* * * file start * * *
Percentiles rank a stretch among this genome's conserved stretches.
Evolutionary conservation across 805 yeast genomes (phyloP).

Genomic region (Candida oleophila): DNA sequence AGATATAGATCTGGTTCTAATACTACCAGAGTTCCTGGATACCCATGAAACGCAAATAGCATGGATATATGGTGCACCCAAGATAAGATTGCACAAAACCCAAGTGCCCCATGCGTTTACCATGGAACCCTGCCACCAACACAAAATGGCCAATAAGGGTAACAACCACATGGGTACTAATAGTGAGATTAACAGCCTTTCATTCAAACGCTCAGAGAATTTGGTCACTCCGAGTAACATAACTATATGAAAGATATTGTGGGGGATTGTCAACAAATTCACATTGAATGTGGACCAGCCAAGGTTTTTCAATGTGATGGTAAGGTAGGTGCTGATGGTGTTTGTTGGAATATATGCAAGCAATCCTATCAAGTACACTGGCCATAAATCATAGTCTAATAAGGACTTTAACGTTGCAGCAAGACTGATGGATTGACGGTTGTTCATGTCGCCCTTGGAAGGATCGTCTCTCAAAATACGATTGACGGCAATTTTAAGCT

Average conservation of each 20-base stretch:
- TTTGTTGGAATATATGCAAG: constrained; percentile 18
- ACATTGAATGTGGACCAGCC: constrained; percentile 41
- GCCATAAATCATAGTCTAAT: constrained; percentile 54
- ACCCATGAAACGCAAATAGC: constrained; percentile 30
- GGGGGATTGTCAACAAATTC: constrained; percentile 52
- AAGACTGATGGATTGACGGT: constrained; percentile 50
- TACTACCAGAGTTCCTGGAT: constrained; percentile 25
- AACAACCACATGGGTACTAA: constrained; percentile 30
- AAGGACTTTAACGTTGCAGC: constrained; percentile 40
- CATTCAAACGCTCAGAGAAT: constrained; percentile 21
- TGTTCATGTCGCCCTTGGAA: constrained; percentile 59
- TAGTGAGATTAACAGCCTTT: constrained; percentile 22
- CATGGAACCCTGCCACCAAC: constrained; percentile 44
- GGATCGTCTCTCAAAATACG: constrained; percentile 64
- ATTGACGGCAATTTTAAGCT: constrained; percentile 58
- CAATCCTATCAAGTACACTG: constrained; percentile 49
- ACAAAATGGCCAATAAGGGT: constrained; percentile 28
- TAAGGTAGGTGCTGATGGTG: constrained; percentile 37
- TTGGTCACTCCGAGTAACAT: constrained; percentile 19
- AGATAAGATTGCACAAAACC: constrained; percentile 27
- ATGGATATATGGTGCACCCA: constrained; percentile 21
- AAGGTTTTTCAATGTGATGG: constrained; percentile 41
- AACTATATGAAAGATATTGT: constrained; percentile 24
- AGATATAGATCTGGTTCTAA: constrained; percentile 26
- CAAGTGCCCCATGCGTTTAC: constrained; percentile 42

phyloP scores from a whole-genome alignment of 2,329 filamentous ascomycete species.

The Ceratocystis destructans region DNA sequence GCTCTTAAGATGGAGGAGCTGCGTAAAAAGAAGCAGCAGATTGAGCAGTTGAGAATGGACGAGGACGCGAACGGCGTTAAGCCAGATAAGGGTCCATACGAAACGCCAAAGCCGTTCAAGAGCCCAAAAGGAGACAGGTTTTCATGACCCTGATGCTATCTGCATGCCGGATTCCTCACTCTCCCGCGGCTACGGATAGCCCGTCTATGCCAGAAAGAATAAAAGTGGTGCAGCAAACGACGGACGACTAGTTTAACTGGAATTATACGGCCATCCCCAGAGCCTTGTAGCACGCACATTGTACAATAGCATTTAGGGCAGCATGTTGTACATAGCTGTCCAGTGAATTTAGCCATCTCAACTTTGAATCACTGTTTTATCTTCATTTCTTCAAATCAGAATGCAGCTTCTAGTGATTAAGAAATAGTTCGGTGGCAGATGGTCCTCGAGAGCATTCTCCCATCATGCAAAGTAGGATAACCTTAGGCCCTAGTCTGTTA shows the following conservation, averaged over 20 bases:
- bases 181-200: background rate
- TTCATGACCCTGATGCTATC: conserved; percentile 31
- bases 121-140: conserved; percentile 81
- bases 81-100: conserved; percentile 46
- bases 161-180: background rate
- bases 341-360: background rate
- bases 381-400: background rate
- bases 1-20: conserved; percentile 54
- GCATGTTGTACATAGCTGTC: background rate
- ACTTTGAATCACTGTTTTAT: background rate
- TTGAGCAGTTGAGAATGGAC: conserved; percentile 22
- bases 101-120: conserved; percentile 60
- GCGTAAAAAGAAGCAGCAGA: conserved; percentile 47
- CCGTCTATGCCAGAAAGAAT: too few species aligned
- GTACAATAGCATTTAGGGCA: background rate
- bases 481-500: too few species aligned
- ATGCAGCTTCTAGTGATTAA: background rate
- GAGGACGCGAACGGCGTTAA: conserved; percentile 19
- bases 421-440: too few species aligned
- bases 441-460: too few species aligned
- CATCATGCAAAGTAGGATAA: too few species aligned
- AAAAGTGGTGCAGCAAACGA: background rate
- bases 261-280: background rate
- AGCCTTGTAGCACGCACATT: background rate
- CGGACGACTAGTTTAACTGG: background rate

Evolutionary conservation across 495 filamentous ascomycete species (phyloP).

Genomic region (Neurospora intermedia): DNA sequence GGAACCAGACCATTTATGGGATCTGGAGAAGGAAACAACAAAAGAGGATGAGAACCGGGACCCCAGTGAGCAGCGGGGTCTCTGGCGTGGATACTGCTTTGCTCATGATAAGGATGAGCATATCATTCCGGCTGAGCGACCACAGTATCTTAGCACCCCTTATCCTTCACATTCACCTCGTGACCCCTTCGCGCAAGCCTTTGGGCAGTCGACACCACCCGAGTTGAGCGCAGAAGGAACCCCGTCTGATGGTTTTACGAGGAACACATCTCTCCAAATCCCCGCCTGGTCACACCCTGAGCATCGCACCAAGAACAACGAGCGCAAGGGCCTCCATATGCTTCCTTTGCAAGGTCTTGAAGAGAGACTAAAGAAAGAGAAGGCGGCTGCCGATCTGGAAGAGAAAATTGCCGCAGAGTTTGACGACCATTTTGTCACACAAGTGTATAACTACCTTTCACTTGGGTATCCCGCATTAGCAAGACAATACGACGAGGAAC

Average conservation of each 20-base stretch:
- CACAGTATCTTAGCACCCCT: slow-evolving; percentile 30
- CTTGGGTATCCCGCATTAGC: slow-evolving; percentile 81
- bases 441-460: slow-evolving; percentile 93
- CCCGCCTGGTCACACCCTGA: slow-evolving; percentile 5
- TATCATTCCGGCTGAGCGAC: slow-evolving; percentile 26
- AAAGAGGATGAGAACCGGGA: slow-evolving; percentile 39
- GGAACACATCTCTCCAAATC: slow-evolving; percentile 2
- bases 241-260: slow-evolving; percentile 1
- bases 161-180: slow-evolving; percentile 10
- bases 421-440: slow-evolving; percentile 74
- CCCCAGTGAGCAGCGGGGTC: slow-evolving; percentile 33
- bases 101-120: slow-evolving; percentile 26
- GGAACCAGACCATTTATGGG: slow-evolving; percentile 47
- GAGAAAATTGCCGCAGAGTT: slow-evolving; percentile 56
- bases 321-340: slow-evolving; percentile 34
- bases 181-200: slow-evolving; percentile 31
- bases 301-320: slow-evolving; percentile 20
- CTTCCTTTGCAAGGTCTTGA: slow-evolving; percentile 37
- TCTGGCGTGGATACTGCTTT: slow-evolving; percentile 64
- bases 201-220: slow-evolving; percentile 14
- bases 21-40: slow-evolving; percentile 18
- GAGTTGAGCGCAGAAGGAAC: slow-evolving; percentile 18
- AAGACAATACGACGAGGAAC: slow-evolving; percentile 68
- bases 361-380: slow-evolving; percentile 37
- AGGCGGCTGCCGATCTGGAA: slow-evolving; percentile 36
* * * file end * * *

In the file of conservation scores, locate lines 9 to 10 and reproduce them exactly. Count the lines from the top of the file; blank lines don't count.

- GGGGGATTGTCAACAAATTC: constrained; percentile 52
- AAGACTGATGGATTGACGGT: constrained; percentile 50